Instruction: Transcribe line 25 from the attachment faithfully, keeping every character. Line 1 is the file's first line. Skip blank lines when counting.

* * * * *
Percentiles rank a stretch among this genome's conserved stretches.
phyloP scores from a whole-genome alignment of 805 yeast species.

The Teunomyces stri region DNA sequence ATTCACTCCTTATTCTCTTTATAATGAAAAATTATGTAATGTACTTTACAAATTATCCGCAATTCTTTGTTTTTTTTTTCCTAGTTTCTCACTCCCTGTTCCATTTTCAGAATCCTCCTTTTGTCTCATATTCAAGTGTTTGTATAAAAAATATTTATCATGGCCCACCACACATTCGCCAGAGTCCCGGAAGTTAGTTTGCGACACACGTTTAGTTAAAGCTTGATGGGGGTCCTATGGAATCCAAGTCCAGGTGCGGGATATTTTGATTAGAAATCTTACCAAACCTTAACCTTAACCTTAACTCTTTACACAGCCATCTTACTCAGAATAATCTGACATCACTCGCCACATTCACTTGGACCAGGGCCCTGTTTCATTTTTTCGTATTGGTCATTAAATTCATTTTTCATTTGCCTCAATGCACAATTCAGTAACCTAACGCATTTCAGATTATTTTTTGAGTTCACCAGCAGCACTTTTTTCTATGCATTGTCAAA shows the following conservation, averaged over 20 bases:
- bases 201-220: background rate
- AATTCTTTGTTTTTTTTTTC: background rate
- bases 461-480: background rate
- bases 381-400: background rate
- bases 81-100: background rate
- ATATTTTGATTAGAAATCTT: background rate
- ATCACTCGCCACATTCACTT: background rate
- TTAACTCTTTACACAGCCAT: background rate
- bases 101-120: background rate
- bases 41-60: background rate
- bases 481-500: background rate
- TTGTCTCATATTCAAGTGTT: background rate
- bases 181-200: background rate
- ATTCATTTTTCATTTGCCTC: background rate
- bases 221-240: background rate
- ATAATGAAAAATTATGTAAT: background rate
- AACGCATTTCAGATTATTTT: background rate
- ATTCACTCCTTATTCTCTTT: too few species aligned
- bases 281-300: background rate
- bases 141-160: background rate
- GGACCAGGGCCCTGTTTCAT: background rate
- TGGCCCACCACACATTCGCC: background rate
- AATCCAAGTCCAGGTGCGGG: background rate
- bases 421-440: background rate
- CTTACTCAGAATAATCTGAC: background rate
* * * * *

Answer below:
- TGGCCCACCACACATTCGCC: background rate